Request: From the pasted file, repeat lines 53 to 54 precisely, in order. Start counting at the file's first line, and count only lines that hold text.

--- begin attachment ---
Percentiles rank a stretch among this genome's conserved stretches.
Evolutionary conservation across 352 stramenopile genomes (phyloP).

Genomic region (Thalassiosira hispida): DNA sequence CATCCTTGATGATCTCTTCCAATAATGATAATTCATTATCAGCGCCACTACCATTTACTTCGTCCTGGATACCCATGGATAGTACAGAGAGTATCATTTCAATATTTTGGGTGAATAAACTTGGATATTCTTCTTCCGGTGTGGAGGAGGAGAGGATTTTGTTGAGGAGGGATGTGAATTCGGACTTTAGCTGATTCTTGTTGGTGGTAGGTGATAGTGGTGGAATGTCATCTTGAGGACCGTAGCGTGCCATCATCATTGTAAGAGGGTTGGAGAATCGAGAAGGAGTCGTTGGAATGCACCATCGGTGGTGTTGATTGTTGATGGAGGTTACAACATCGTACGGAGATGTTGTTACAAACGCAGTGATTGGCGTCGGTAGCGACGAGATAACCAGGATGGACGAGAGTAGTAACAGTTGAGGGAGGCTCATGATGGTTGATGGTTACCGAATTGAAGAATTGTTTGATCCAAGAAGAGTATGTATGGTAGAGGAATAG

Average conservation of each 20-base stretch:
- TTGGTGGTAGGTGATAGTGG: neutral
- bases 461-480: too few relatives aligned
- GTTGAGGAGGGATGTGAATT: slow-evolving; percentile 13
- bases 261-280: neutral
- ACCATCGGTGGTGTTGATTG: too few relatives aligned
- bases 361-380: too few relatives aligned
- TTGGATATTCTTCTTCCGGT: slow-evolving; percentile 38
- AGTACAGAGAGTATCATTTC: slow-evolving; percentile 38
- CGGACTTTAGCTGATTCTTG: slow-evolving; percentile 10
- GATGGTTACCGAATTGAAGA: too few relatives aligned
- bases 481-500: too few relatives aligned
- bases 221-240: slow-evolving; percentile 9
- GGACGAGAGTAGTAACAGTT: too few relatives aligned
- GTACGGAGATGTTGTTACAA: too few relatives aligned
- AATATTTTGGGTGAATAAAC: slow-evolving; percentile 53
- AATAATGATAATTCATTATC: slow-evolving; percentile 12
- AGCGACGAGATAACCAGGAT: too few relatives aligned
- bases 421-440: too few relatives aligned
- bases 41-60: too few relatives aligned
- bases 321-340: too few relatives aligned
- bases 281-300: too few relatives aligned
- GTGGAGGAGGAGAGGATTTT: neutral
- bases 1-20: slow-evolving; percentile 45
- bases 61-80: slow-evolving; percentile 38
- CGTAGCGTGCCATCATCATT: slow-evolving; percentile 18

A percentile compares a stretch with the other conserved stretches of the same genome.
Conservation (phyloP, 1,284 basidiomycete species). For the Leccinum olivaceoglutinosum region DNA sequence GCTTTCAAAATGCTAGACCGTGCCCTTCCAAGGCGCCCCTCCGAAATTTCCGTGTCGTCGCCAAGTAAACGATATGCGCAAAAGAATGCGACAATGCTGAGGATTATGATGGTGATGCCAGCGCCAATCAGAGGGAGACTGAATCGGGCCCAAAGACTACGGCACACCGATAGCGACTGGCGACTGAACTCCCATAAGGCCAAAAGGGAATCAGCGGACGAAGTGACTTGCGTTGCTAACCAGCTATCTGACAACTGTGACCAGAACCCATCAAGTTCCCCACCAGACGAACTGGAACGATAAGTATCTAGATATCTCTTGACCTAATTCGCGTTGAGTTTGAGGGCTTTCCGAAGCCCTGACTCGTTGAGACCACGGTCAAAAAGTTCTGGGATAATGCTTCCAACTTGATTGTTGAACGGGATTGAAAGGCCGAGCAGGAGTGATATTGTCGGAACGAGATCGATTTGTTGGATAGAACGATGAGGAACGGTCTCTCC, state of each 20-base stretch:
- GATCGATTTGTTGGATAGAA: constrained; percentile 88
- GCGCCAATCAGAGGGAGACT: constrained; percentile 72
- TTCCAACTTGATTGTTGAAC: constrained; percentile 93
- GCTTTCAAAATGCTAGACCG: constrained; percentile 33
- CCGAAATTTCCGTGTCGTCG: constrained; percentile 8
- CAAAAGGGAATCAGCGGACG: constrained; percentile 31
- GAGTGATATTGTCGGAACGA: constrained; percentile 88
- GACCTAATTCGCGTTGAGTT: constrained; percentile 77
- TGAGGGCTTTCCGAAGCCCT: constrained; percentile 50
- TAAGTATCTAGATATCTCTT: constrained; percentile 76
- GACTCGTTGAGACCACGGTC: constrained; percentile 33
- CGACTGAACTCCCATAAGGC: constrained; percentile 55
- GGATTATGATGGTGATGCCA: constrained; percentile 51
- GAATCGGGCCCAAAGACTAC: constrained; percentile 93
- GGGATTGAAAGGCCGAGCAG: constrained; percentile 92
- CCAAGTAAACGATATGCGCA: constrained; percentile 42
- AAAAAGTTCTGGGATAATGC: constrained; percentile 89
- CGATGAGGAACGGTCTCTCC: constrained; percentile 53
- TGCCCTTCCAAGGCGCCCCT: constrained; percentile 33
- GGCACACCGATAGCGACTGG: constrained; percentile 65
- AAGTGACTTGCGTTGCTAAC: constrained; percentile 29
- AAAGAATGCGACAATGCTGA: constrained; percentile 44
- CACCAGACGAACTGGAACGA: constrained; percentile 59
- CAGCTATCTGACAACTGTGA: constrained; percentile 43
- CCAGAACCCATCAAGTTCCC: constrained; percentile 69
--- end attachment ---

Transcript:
- AAAGAATGCGACAATGCTGA: constrained; percentile 44
- CACCAGACGAACTGGAACGA: constrained; percentile 59